“Theatre Night” promises exciting behind-the-scenes look at theatre productions

Photo: Official Facebook page of Theatre Night

Saturday, November 21, sees the return of Theatre Night in the Czech Republic. In its third year, the countrywide event promises visitors, including families with children, a thrilling look at how theatres are run and productions staged. For anyone attracted to the theatre stage, this is an event not to be missed.

Martina Pecková-Černá,  photo: Vilém Faltýnek
Ahead of the Theatre Night, I spoke to one of the organisers, Martina Pecková-Černá, asking about the original concept.

“Theatre Night is not a Czech invention – it was founded by our colleagues in Croatia in 2008. But since then, other countries joined the project, becoming part of a European Theatre Night network. The countries are mostly from eastern and central Europe but also include, for example, Belgium.”

What is the main idea behind the event? I imagine it promises attendees and unusual experience?

“Definitely. The main idea is the open theatres but to offer something that audiences don’t normally see. An additional goal is to ‘amplify’ the overall visibility of venues and ensembles. Often, people have a favourite theatre they go to again and again: the hope here is to get them to branch out and to explore other venues and other poetics. It’s a good chance to visit other theatres and cultural centres. So in this way the night is also a tool to help attract new interest and new audiences.”

We will talk about the different theatres involved in just a moment but since we are talking about this behind-the-scenes emphasis, what is important is not just what goes on, on stage, right? You have the actors and direction buts also many of the other professions represented, from props to stage design…

“The main aim of Theatre Night is to offer something audiences normally wouldn’t get the chance to see.”

“That’s right. And many of these professions are part of the main programme of many of these theatres on Theatre Night. It is basically to break the border between the audience and performers. People are interested to meet theatre personalities, of course, the actors, so some theatres have open rehearsals and some even let people come up on stage to try lines from plays to get a sense of what the real experience is like.”

I read that visitors of some venues will even get the chance to help take apart a set…

“Yes, that is the case at Divadlo pod Palmovkou and a few other theatres. It is yet another way of looking at how productions come together, how much work is involved among different technical professions, and so on. It is another way to show, very attractively, how theatre illusion is constructed.”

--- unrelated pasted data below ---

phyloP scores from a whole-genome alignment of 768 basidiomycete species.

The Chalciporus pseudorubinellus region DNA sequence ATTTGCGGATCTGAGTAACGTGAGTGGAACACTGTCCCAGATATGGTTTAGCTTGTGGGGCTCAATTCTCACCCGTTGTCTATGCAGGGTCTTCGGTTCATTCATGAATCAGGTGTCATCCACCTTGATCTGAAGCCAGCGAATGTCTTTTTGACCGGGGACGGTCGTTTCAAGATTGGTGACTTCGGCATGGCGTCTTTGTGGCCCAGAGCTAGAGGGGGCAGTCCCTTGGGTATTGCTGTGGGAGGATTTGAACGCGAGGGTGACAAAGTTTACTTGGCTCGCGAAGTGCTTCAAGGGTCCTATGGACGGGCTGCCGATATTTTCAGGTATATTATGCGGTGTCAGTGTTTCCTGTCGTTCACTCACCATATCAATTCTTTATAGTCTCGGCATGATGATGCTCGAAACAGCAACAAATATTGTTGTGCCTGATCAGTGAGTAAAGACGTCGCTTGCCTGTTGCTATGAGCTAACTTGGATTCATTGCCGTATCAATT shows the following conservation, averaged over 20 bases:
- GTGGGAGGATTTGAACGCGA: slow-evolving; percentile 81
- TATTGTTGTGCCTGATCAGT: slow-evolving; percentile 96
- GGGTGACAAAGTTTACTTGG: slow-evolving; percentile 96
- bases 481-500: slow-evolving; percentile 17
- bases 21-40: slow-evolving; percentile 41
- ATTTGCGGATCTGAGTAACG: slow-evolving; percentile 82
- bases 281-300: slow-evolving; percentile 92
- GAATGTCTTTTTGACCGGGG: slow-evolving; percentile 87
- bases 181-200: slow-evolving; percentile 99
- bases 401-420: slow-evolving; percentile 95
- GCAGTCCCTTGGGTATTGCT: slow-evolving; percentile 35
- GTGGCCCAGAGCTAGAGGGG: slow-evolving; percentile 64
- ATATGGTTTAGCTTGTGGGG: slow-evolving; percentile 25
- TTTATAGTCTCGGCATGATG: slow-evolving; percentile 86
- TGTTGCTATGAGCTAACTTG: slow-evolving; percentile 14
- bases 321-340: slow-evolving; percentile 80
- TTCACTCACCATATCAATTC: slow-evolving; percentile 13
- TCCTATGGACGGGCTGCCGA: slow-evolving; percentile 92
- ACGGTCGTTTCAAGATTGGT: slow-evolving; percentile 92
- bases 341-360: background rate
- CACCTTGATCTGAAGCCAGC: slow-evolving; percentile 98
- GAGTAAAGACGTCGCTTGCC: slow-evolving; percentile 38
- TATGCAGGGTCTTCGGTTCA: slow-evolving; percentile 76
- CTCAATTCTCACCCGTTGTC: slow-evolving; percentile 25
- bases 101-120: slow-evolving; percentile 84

It is not at all a small event: how many theatres are involved nationwide and perhaps we could talk about a few?

Photo: Official Facebook page of Theatre Night
“This year 130 theatres are involved in 36 cities and towns across the Czech Republic. The event has grown. When we first began, the first year 80 theatres were involved in 25 cities and towns. There is plenty of proof that theatres really enjoy taking part.

“Looking at different venues, of course major ones like the National Theatre, offer rich tours in magnificent settings and halls and hallways. Smaller venues also offer tours but come up with different ways to attract visitors, with special programmes, workshops, performances or workshops for children and other things for children and adults alike.”

Last year Theatre Night was reportedly attended by some 50,000 visitors, correct?

“It is difficult to tabulate but that was the number and that made it the most successful Theatre Night in the European network.”

“This year 130 theatres are involved in 36 cities and towns across the Czech Republic.”

It seems that ‘night’ events enjoy a fair amount of popularity in the Czech Republic in general. You also have Museum Night or something like the Signal Light Festival, so this is something that Czechs are attuned to and look forward to annually… Are there other ways that you are able to measure the impact or after effect? That it can inspire young people, children, by exposing them to the ‘magic’, some of whom may one day pursue careers in the theatre themselves?

“We run a poll for visitors and collect data which also allows the theatres taking part to get important feedback about their audience. And with regards to younger people, yes of course, there is always that chance, which is why we show them everything from how costumes are put together to props and so on. Definitely, Theatre Night is motivational…”

Photo: Official Facebook page of Theatre Night
Is there a strong online accompanying programme with some of the theatres? I am wondering whether you have any live camera feeds or reports on what is going on…

“Well, we did it last year. There is a bit of a disproportion between the number of theatres taking part in the capital (one-third or so) and the rest of the country so we wanted to show what was going on outside the capital. So last year we had an online screening at our info centre in Celetná Street in the centre of Prague. But we are not doing it this year. The reason is because we feel that people really want is a direct experience and vivid contact with the theatre community.

“Visitors will be able to even take part in the dismantling of the set at some venues, to see what some of the different professions are like.”

“This is really the purpose of Theatre Night and theatre in general. We do have a rich facebook page with information but the real experience is to to choose among the venues and visit the theatres themselves. There they can see different programmes and at the end of the day, people who take part in Theatre Night are there because they want to go out and experience these things directly.”

Find more information about the programme, in both Czech and English, at www.nocdivadel.cz